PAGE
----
The dismissal of Harry Redknapp last summer looked, on the face of it, to be a rather harsh decision. After all, Tottenham only missed out on Champions League qualification because of Chelsea’s rather remarkable/freakish win in Munich, and many members of our national press who, shall we say, enjoy Redknapp’s openness with the media, were not happy. One particularly memorable hissy-fit included the accusation that Daniel Levy was ‘worse than Venky’s.’
If dismissing Redknapp was something of a gamble, then replacing him with Andre Villas-Boas was arguably even more of one, given his season at Chelsea. However, even with eight games remaining of his first season at the Lane, we can probably agree that Levy made the right call.
The primary justification for dispensing with Redknapp was his short-termism. The best example came in January, when he presumably thought he would be in the England job by the summer, Redknapp ‘strengthened’ his side by signing Ryan Nelsen and Louis Saha. Not players one builds a future on. By recruiting the 34-year-old Villas-Boas, Levy made certain that he was thinking about the future, and it could pay off in a big way.
At present, Spurs are probably the most exciting team in the Premier League. Manchester United are clearly the best, but they are often fairly functional, winning games through force of will rather than flair. Manchester City will probably undergo an overhaul in the summer, Chelsea’s problems are obvious while Arsenal seem to be undergoing some sort of existential crisis.
Spurs on the other hand are full of young, vibrant players who one imagines have their best years ahead of them. Every word in the English language has been written about Gareth Bale, but Hugo Lloris and Jan Vertonghen are two of the best signings this season, Aaron Lennon has rarely been in better form, Lewis Holtby is a hugely promising bargain, Sandro is probably the best in his position in the country while Moussa Dembele is very nearly the complete midfielder. At 26, goalkeeper Lloris is the oldest of those players.
What’s even more impressive than how their often exhilarating play has taken them to third place, is that they have done this while being a work in progress. As stated above, most of their key players are not finished articles, and furthermore there are still big holes in the Spurs side. They are at least one winger short (particularly after Bale’s move into the middle), Benoit Assou-Ekotto is an entertaining but error-prone left-back, while their strikers have contributed little this season. Jermain Defoe started well, but due to injury and poor form hasn’t scored since Boxing Day, while Emmanuel Adebayor continued his fine tradition of playing well when he needs to create a good impression at a club, before wandering around, disinterested and listless, once that beefy contract is secured. Of Tottenham’s 23 goals in all competitions since the turn of the year, strikers have contributed two.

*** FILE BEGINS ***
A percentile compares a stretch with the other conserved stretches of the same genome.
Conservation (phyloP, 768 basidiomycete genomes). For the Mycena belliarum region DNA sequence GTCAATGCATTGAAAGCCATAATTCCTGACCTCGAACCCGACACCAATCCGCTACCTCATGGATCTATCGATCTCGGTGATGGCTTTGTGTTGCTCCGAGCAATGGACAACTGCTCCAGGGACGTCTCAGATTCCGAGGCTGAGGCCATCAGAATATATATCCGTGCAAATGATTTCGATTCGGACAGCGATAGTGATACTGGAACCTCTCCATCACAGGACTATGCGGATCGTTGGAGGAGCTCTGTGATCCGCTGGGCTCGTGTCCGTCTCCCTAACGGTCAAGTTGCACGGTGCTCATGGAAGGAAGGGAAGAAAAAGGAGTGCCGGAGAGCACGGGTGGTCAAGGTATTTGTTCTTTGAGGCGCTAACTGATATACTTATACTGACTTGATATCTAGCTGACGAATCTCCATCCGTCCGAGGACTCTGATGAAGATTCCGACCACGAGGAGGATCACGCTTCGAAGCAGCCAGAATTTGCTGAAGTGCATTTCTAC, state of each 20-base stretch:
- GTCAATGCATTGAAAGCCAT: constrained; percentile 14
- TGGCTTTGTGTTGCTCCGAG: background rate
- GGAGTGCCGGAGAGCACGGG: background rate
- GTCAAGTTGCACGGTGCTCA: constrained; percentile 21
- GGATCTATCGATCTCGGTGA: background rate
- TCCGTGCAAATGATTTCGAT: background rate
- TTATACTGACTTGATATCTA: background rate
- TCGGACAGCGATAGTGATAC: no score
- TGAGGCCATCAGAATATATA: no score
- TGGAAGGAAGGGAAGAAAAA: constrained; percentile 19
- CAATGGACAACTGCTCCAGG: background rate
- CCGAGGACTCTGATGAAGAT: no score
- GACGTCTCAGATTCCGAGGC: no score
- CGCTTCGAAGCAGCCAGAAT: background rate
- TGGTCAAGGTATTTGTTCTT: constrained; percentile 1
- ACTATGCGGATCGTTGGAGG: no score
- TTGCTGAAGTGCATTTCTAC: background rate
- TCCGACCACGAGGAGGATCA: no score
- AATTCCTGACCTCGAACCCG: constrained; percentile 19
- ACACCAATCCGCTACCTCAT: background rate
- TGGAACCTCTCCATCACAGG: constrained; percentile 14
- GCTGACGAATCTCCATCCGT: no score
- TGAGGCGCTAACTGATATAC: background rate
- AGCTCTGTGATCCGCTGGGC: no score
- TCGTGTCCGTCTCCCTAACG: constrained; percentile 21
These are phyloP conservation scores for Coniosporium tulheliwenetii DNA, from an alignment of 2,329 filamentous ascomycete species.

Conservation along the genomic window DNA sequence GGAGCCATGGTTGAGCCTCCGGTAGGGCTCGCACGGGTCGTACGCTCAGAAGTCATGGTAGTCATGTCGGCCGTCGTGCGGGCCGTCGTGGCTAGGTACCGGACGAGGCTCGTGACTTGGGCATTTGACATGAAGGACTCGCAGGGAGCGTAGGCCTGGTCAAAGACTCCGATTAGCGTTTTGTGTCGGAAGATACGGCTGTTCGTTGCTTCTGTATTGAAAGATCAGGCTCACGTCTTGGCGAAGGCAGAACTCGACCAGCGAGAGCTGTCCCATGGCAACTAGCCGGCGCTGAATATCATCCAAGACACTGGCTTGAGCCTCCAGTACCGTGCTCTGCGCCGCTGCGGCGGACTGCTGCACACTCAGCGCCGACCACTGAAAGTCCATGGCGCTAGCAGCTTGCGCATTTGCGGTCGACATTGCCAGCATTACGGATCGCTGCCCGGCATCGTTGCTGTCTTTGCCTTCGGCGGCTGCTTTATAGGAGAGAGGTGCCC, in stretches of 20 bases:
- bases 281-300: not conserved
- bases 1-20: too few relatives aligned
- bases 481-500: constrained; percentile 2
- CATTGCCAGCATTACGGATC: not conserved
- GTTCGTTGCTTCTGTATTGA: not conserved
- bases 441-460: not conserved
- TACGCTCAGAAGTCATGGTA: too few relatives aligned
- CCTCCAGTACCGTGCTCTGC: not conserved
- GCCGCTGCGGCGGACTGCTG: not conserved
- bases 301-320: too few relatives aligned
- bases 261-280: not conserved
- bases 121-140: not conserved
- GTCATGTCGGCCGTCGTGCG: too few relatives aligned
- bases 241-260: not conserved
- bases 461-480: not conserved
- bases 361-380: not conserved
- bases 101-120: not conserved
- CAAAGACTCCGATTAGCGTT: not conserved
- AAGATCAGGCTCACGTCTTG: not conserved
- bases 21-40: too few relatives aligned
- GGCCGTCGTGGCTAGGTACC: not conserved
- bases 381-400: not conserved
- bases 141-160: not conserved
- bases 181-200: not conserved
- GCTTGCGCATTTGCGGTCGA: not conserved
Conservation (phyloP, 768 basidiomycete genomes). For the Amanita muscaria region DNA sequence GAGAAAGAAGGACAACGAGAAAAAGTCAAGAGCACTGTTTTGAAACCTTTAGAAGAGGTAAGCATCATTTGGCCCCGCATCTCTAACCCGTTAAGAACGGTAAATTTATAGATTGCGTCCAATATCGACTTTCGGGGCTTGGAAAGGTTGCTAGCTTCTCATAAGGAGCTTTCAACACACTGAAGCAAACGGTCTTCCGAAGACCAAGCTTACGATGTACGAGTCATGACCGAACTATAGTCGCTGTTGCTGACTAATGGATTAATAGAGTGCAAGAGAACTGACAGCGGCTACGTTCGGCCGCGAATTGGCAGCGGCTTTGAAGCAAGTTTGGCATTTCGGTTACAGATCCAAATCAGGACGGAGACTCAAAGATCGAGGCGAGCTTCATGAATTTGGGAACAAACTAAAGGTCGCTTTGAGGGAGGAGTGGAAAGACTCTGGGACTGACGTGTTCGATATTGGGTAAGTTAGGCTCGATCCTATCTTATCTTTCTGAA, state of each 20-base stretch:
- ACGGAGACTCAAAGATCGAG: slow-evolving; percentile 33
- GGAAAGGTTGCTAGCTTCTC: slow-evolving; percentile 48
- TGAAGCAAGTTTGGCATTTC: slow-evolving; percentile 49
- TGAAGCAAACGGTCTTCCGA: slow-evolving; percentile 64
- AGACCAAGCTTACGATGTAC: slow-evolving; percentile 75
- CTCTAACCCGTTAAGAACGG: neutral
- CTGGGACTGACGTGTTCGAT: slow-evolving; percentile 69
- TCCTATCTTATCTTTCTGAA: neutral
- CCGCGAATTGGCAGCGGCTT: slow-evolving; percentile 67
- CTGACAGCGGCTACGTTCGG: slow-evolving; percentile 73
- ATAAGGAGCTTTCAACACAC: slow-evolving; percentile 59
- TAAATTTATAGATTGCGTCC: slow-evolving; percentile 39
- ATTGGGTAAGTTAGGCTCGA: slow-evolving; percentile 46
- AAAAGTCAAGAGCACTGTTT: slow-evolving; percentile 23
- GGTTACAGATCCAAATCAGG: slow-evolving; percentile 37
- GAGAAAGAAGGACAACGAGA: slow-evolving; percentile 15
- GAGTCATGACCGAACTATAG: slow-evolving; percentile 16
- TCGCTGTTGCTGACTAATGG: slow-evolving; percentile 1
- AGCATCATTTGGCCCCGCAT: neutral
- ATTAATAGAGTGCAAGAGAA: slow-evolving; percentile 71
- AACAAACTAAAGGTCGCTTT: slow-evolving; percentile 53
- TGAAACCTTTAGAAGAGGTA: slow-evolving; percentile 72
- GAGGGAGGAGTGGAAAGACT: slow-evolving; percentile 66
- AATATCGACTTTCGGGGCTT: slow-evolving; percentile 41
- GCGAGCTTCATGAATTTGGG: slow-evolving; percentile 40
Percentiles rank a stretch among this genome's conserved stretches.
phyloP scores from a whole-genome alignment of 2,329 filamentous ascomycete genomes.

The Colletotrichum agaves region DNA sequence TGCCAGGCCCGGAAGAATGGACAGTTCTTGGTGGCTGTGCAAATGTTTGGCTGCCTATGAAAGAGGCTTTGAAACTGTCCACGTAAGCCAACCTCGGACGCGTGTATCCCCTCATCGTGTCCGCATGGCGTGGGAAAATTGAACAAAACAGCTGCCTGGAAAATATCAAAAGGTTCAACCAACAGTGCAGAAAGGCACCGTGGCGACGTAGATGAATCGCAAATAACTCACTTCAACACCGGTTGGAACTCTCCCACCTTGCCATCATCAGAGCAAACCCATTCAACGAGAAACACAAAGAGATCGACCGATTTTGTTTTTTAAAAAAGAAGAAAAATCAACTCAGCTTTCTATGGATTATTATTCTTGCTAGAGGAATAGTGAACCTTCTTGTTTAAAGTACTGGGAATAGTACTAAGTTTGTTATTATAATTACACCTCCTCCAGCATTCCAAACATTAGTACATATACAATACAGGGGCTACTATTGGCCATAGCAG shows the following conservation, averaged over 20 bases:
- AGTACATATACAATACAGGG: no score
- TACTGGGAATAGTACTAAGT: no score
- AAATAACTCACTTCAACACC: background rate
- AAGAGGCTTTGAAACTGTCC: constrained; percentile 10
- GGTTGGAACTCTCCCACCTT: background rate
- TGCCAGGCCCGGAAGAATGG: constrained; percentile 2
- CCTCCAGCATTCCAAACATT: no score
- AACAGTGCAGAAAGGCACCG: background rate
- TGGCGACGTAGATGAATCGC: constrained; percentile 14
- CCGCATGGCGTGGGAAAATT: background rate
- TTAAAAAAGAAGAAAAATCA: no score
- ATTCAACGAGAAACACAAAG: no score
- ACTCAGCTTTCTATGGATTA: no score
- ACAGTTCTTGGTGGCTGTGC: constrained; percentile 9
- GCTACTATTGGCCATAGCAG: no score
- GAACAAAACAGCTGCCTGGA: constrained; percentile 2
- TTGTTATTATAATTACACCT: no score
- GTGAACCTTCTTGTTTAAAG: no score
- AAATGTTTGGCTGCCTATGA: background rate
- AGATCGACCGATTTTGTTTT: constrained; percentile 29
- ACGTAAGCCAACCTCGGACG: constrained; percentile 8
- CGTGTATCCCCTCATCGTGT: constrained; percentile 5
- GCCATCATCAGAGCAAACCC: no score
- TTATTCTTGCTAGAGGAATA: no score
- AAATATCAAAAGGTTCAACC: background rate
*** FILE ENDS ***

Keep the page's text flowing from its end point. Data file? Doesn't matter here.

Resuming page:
The good news is a judicious summer in the transfer market will plug all of these holes. At least one striker, a man who can play on either wing and perhaps a new full-back and they will have not only a seriously impressive team, but a very good squad overall, and it won’t cost a huge amount either. Of course, that will be half the transfer battle, with holding onto Bale being priority number one, but the indications are that Bale is quite happy in London for at least another year.
Furthermore, Villas-Boas is still learning and adapting. One of the underreported innovations of this season came early on in the campaign, when Spurs had something of a problem with conceding late goals – they were denied wins against West Brom and Norwich and beaten by City through defensive breaches in the final few minutes, while late strikes also went in against Chelsea and Reading. Villas-Boas reacted by altering their training structure, so that the most intense parts of their exercises were shifted towards the latter part of sessions. They have allowed just one goal in the final ten minutes of games (a penalty against Liverpool) since the turn of the year, and have in fact beaten West Brom and Lyon, and gained points against Manchester United and Norwich by scoring as the clock ran down. Simple, but brilliantly effective.
Villas-Boas adjusts, and he listens to his players. The change to training partly came about after his squad said they were feeling tired, so the manager switched things around to accommodate their wishes.
Bale said last year, about Villas-Boas: “He’s very approachable. If there is a problem, or something we feel is not right, his door is open. He wants us to work that way: together, the players and staff, and if there is a problem we can always share our ideas with him and he will take it on board.”
So what for the future? While Spurs have taken advantage of some bad seasons from potential rivals, they are currently third in the league with an incomplete squad, and after losing two of their best players (Luka Modric and Rafa van der Vaart) from last season. With a forward-thinking manager, a set of players reaching their peak and a shrewd summer in the transfer market, a title challenge is a genuine possibility next season.
“The difference from last year is that we are on an upward spiral in terms of confidence and they are on a negative spiral in terms of results,” said Villas-Boas after the recent win over Arsenal. That spiral is only going to go further up for Spurs.